Press Club

Statutes of Liberty: Tax Law and the Undocumented — You Don’t Get What You Pay For

This sponsored column is by James Montana, Esq., Doran Shemin, Esq. and Laura Lorenzo, Esq., practicing attorneys at Steelyard LLC, an immigration-focused law firm located in Arlington, Virginia. The legal information given here is general in nature. If you want legal advice, contact James for an appointment.

“Tax Law and the Undocumented” was one of the less-popular choices on our glorious Readerpalooza poll, but it’s tax time, and we want to make sure this information is out there, because someone really needs it. (Our motto here at Statutes of Liberty is “Decreasing Needless Suffering: It’s Taking Longer Than We Thought.”)

So, it’s time for a Q&A between our imaginary interviewer, Cosell, and our non-imaginary founding partner.

Cosell: Let’s cut to the chase. Do illegal immigrants — undocumented people, what-have-you — do they have to pay taxes?

Montana: Yes. Paying taxes on U.S. income is required under federal law whether you are here legally or illegally.

Cosell: But they don’t have Social Security numbers, do they?

Montana: Some of them do. Immigration is complicated. (Until 1974, you didn’t have to submit any evidence at all to get an SSN — you just asked for one. See here.)

Cosell: OK, wise guy, but how do you pay your taxes without a Social Security number?

Montana: The IRS will issue you something called an Individual Taxpayer ID Number (ITIN), which serves as a substitute for an SSN. An Individual Taxpayer ID Number allows the IRS to keep track of you from year to year.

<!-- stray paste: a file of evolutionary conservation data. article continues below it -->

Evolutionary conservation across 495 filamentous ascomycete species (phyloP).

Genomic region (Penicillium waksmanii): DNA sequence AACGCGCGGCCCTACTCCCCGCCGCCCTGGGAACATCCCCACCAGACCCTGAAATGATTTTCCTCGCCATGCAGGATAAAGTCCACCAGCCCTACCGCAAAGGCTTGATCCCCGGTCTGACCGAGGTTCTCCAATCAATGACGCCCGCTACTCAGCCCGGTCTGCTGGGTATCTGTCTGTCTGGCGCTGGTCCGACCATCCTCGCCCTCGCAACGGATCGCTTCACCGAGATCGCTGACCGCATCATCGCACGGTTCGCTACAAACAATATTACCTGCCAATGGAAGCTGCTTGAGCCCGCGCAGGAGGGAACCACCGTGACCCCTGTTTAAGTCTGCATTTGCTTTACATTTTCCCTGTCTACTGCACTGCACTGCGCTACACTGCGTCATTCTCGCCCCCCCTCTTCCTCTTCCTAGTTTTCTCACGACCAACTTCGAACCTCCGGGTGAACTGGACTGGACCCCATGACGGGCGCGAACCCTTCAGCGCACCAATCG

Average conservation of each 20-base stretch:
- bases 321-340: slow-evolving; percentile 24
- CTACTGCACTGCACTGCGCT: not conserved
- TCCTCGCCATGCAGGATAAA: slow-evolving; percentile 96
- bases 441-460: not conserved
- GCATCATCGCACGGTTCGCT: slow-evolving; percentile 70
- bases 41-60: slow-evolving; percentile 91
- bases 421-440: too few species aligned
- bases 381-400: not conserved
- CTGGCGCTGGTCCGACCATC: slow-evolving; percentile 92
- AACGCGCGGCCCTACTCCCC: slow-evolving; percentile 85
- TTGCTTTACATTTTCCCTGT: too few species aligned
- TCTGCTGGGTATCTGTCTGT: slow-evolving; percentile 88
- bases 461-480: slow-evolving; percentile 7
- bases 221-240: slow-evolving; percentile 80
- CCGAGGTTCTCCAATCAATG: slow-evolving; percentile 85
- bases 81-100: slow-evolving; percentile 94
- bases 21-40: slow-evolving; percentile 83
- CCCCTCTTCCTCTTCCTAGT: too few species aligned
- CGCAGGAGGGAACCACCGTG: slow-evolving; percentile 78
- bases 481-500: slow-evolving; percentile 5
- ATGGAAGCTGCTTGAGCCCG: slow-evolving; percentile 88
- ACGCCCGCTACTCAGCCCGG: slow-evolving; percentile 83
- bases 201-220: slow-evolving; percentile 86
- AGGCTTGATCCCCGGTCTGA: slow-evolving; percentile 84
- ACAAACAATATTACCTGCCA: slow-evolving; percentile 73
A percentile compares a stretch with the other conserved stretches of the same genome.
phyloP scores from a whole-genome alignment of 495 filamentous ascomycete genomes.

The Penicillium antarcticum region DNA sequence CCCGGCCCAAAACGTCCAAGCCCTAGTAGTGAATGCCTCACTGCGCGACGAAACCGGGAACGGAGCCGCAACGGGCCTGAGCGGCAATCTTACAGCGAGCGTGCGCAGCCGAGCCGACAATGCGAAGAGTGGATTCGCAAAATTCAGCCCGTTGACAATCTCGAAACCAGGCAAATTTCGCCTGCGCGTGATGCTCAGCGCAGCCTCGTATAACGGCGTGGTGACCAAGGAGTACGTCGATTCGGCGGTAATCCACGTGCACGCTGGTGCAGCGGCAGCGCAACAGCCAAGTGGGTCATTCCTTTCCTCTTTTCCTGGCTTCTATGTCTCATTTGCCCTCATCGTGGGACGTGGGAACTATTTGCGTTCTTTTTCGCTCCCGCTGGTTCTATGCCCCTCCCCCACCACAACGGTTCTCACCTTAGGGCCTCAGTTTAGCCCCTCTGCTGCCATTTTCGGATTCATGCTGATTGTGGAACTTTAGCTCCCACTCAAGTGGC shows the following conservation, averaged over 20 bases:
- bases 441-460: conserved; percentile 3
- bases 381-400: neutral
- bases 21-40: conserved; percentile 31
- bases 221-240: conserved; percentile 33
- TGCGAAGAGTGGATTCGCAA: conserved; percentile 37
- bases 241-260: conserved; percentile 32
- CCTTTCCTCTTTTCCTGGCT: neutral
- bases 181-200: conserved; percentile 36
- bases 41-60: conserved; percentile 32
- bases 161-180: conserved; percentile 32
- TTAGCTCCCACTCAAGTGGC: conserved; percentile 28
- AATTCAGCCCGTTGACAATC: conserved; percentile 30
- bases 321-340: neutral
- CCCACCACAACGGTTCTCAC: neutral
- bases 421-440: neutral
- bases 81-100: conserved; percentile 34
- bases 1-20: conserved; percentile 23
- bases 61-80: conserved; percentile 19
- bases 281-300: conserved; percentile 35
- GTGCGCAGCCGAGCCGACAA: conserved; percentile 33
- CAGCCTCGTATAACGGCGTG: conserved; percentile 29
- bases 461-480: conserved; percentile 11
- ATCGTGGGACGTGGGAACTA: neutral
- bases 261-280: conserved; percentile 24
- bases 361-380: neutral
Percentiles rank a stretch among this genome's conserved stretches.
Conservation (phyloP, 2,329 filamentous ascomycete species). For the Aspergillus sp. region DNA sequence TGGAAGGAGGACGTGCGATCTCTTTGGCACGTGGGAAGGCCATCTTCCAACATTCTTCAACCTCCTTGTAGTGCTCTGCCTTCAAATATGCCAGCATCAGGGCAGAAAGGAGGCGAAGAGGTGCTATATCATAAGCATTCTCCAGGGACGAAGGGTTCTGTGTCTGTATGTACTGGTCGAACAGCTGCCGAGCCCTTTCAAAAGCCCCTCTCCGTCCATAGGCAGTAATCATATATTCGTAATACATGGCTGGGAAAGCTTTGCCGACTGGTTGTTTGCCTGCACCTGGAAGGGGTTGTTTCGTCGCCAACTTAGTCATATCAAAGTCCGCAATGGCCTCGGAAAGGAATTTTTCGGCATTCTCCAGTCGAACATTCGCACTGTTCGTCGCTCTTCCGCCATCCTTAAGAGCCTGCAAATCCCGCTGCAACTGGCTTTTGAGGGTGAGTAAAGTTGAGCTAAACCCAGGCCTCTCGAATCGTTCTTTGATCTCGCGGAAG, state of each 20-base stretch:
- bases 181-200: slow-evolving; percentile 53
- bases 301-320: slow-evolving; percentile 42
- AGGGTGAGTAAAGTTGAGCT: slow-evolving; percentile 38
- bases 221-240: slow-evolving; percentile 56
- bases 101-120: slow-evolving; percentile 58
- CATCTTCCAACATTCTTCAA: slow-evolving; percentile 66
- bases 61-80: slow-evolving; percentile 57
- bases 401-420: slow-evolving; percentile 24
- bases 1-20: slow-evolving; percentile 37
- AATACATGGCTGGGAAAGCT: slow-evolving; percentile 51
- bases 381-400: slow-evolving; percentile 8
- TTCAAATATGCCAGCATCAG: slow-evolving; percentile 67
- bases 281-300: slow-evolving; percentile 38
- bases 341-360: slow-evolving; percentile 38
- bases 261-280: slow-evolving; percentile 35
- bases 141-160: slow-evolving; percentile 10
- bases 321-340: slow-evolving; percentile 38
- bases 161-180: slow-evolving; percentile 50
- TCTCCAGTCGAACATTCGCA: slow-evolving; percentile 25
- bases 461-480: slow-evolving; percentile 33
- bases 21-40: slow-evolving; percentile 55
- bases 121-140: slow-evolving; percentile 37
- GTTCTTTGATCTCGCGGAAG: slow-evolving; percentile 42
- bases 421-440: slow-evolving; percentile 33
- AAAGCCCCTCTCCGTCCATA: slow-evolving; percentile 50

Cosell: But come on. It would be stupid to tell the federal government your address and name if you’re living illegally in this country. Why on earth would anyone do that?

Montana: Many of our clients genuinely want to pay taxes. They see it as part of being responsible residents in this country. Also — again, immigration is complicated! — there are lots of families with mixed status. For example, Dad has TPS, Mom is undocumented, one kid is undocumented and the two younger kids were born here. In that family, there are three legitimate Social Security numbers and two ITINs. Dad’s employer will withhold his income, and he’ll want to file a tax return.

Cosell: But won’t the IRS report you to ICE?

Montana: There are plenty of people who fear that, but federal law generally forbids the disclosure of tax information for immigration purposes. This is a contested area of law, but our view is that people should pay their taxes. First of all, it’s the right thing to do. Second, paying your taxes is useful evidence of physical presence and compliance with U.S. law, which your immigration lawyer will love to see.

Cosell: So, let’s say I’m undocumented. Should I have my cousin’s friend prepare my taxes? I hear he’s super good at it — always gets the best refund!

Montana: God, we get this all the time. NO NO NO NO.

Cosell: Why not?

Montana: Because your cousin’s friend is an idiot. He will, without fail, (1) claim incorrect numbers of dependents, (2) write down that you are “head of household” when you aren’t, (3) put down his address rather than yours “just to keep things simple” and generally make a dog’s breakfast of the whole thing.

Please go to a licensed tax preparer or a CPA. Free tax preparation is available right here in Arlington from Enterprise Development Group (EDG). If you live in D.C. or suburban Maryland, check out the Catholic Charities Financial Stability Network. If neither of those works for you, go to a physical H&R Block office. H&R Block takes more of your refund than a free preparer would, but they’re still better than the alternative.

Cosell: What’s your favorite unlicensed tax preparer story?

Montana: There are so many. My personal fave is Kenneth Mwase, whose unlicensed tax business not only fleeced clients out of their refunds but also (allegedly) drove them to ATMs to demand more money. After his conviction, he fled to South Africa using a bogus Zimbabwean passport. It took an international manhunt to find him. Why would you pay for that kind of service when you can get actual, sane tax advice for free from a kindly retired accountant?

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